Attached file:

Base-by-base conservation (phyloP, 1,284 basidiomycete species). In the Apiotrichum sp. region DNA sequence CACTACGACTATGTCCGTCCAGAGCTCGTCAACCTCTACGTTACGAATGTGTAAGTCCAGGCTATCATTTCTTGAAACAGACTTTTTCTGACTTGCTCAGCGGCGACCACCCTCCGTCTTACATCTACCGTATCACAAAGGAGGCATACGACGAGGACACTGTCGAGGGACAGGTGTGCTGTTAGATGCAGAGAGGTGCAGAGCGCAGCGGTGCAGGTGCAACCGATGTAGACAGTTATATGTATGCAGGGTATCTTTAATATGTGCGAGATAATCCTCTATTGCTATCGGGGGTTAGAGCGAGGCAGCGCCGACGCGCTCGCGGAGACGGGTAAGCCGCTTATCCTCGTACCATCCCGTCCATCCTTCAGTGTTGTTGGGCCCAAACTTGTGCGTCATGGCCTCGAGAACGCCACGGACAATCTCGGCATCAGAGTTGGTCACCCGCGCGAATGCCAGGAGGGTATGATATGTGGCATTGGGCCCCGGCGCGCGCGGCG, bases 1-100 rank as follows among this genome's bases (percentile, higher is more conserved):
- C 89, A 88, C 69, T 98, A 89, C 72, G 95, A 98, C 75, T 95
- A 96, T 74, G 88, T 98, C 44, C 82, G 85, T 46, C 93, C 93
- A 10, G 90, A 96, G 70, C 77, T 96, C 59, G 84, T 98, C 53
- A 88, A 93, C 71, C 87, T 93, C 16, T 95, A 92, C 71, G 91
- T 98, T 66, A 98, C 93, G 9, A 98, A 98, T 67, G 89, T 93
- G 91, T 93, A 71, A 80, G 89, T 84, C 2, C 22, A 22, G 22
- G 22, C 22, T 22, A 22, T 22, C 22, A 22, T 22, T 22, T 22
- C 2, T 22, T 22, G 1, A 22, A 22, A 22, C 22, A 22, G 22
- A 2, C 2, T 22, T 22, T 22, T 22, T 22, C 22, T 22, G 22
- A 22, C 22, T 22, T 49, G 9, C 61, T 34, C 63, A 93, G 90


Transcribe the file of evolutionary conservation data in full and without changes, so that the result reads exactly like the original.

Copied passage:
Base-by-base conservation (phyloP, 1,284 basidiomycete species). In the Apiotrichum sp. region DNA sequence CACTACGACTATGTCCGTCCAGAGCTCGTCAACCTCTACGTTACGAATGTGTAAGTCCAGGCTATCATTTCTTGAAACAGACTTTTTCTGACTTGCTCAGCGGCGACCACCCTCCGTCTTACATCTACCGTATCACAAAGGAGGCATACGACGAGGACACTGTCGAGGGACAGGTGTGCTGTTAGATGCAGAGAGGTGCAGAGCGCAGCGGTGCAGGTGCAACCGATGTAGACAGTTATATGTATGCAGGGTATCTTTAATATGTGCGAGATAATCCTCTATTGCTATCGGGGGTTAGAGCGAGGCAGCGCCGACGCGCTCGCGGAGACGGGTAAGCCGCTTATCCTCGTACCATCCCGTCCATCCTTCAGTGTTGTTGGGCCCAAACTTGTGCGTCATGGCCTCGAGAACGCCACGGACAATCTCGGCATCAGAGTTGGTCACCCGCGCGAATGCCAGGAGGGTATGATATGTGGCATTGGGCCCCGGCGCGCGCGGCG, bases 1-100 rank as follows among this genome's bases (percentile, higher is more conserved):
- C 89, A 88, C 69, T 98, A 89, C 72, G 95, A 98, C 75, T 95
- A 96, T 74, G 88, T 98, C 44, C 82, G 85, T 46, C 93, C 93
- A 10, G 90, A 96, G 70, C 77, T 96, C 59, G 84, T 98, C 53
- A 88, A 93, C 71, C 87, T 93, C 16, T 95, A 92, C 71, G 91
- T 98, T 66, A 98, C 93, G 9, A 98, A 98, T 67, G 89, T 93
- G 91, T 93, A 71, A 80, G 89, T 84, C 2, C 22, A 22, G 22
- G 22, C 22, T 22, A 22, T 22, C 22, A 22, T 22, T 22, T 22
- C 2, T 22, T 22, G 1, A 22, A 22, A 22, C 22, A 22, G 22
- A 2, C 2, T 22, T 22, T 22, T 22, T 22, C 22, T 22, G 22
- A 22, C 22, T 22, T 49, G 9, C 61, T 34, C 63, A 93, G 90